(You can also ask your friends and family – for example, if you are running out of conversation topics at formal dinner parties or if someone asks you, so, what are you doing at Stanford this year).
If you have even more time, please review the attached case and materials.
See you on Thursday,
Case 1 - Census
After the devastating terror-attacks of 9/11, which are attributed to fundamentalist Muslims, the U.S. government wants to gain more knowledge about the “Arab community” in the United States. Following populist proposals from the “Coffee Party” movement, government leaders start to believe that the census, which is to be conducted every 10 years, is a good opportunity to achieve this goal.
After discussing the topic, the legislation enacts a “Census Act 2011” that orders a nation-wide census. Every person living in the United States is obligated to truthfully and completely answer the questions under penalty of law (fines and imprisonment for unanswered or inaccurately answered questions). Answers are noted by a census taker on a questionnaire, one per house hold.
The questions, set forth in the Census Act 2010, include the following: name (given and family name), place and date of birth, gender, address, phone number, e-mail-address, country of origin, race and ethnicity, profession, current occupation and education.
The so obtained data shall be used only for the following purposes:
1. for local planning by municipalities;
2. By intelligence services in order to find accumulations of Muslims and people originating from Middle East Countries; and
3. For statistical analysis.
The Census Bureau creates a form with the questions set forth in the Census Act 2010 and adds a question asking respondents to list all religious and political organizations that they are a member of, or that they have supported by way of donations or otherwise.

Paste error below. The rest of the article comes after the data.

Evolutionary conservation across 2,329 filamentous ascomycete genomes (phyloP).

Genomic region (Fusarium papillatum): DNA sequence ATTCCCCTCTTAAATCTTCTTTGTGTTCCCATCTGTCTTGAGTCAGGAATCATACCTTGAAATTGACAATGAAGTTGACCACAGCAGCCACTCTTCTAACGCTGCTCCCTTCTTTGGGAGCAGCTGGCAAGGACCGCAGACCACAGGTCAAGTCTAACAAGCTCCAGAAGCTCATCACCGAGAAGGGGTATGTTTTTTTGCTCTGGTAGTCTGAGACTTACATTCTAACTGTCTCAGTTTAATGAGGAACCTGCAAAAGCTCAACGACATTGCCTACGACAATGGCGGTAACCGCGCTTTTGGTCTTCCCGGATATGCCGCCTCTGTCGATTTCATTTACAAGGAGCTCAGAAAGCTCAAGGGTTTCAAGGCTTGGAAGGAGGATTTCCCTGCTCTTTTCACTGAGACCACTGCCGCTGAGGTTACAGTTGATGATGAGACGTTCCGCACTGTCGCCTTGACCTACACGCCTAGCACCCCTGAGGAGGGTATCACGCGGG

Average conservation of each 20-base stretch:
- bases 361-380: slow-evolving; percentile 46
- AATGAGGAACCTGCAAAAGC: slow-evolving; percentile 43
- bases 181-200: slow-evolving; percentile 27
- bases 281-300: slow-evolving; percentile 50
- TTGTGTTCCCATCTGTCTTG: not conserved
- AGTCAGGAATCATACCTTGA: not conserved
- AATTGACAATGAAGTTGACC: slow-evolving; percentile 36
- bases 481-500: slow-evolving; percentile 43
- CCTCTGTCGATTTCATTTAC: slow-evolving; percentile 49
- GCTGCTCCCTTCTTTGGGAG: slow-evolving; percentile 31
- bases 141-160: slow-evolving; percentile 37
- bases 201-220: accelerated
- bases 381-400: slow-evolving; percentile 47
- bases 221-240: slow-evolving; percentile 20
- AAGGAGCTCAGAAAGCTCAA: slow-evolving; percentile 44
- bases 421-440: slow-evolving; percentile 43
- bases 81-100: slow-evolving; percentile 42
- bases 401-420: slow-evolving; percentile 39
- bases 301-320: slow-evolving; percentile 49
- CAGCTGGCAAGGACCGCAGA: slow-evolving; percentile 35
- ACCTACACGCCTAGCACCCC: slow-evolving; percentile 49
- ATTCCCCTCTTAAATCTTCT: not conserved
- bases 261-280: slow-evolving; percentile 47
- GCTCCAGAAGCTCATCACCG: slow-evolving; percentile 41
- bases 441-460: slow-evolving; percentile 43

German politicians have been following the developments in the United States and push for a similar census in Germany. Tired of trailing developments in the US by 10+ years, some politicians push for immediate enactment of a literal translation of the US Census Act 2011. But there are constitutional concerns.
Ms. Katharina Blum, a multi-lingual executive admin, working for Divided Airlines, a large multi-national airline business, spends half the year in the US, half the year in Germany, and braces for having to answer the census survey twice.
Please answer the following questions with an outline of your analysis:
1.1 Does the Census Act 2011 comply with the U.S. constitution?
1.2 Would the Census Act 2011 be constitutional under the German Constitution?
1.3 What rights and remedies would Ms. Blum have if she refused to answer individual questions in the census surveys in the United States and the US government subjected her to fines?